bulletPrayer in the public schools

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  1. "Join us! Wednesday, March 2 rally at Supreme Court..." AANEWS, 2005-FEB-28.
  2. Bill Mears, "Ten Commandments before high court. Explosive church-state issues from Kentucky, Texas," CNN,com Law Center, 2005-MAR-01, at: http://www.cnn.com/
  3. Antonin Scalaia, "God's Justice and Ours," First Things 123, 2002-MAY, Page 17 to 21.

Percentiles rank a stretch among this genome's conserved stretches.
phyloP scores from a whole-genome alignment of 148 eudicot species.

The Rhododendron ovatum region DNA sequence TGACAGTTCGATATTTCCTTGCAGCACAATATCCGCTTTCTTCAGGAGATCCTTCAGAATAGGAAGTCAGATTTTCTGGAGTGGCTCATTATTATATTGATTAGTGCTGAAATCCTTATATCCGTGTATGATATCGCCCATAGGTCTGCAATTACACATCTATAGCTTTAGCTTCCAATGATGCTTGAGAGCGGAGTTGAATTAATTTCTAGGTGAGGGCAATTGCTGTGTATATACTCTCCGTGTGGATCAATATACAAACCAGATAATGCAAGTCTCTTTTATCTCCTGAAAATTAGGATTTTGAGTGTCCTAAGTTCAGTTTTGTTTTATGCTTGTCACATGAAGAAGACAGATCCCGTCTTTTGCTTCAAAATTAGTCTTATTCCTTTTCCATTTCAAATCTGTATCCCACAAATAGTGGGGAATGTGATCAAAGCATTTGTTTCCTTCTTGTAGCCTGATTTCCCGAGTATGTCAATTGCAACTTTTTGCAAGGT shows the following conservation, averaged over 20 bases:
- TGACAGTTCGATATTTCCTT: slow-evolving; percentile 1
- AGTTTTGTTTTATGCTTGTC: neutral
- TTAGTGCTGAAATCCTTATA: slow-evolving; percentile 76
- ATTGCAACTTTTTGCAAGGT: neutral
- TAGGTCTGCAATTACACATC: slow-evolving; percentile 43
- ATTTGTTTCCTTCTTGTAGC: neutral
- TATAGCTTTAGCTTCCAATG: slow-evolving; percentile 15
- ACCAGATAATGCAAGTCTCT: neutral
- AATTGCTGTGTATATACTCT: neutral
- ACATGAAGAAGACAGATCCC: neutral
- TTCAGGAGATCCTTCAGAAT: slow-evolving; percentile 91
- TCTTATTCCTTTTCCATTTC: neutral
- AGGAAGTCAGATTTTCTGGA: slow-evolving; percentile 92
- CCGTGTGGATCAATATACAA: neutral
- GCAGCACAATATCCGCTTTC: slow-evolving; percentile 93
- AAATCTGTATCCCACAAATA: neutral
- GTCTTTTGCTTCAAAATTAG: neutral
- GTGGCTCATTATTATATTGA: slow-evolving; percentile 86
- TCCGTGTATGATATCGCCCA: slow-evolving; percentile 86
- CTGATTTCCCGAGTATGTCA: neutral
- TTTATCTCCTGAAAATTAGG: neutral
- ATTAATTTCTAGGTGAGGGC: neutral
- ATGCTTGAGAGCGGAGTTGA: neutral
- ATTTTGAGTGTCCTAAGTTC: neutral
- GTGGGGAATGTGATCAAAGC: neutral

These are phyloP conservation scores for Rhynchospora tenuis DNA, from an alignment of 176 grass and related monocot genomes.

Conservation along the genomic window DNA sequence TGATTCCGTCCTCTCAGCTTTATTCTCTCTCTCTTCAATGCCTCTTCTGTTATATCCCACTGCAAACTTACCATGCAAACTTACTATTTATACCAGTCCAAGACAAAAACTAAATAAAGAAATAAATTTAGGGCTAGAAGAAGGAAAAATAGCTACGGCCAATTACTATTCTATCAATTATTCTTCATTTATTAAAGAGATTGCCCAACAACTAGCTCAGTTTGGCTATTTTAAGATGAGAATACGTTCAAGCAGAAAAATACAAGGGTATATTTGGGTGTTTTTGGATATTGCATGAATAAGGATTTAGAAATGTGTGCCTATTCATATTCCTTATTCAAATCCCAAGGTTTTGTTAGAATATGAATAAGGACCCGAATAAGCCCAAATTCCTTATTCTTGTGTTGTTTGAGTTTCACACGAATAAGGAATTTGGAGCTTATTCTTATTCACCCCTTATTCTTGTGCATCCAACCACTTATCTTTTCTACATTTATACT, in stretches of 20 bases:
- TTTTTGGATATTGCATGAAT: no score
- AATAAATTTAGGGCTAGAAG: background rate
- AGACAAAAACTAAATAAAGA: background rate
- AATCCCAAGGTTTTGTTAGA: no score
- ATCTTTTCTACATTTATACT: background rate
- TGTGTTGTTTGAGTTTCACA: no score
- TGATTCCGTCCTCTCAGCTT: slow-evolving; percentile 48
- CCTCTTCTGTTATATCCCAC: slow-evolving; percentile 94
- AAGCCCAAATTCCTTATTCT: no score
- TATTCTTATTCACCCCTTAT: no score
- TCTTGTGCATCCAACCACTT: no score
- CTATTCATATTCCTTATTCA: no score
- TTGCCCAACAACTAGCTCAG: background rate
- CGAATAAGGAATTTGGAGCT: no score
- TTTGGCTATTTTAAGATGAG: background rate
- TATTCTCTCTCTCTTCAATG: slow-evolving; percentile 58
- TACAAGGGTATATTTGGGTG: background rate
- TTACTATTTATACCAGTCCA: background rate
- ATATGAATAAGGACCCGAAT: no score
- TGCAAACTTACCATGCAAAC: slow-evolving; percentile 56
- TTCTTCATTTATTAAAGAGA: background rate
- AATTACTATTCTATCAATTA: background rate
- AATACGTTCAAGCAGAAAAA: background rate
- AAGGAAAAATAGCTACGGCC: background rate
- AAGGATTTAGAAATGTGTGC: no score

4. Kelley Schoonover, "Clay to keep Commandments on wall," Rominger Legal, 2005-JUL-14, at: http://www.romingerlegal.com/
  5. "The Ten Commandments Day," has a web site at: http://www.tencommandmentsday.com/
  6. "Circuit court rules for 'Aphorisms' as squabbles over religious sloganeering, commandments continue," AANews, 2002-AUG-1.
  7. Pete Yost, "Court Agrees to Take 2 Free Speech Cases," Associated Press,

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Site navigation: Home page > Religious LawsTen Commandments > here

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Copyright © 2005 by Ontario Consultants on Religious Tolerance
Originally written: 2005-MAR-01
Latest update: 2005-NOV-09
Author: B.A. Robinson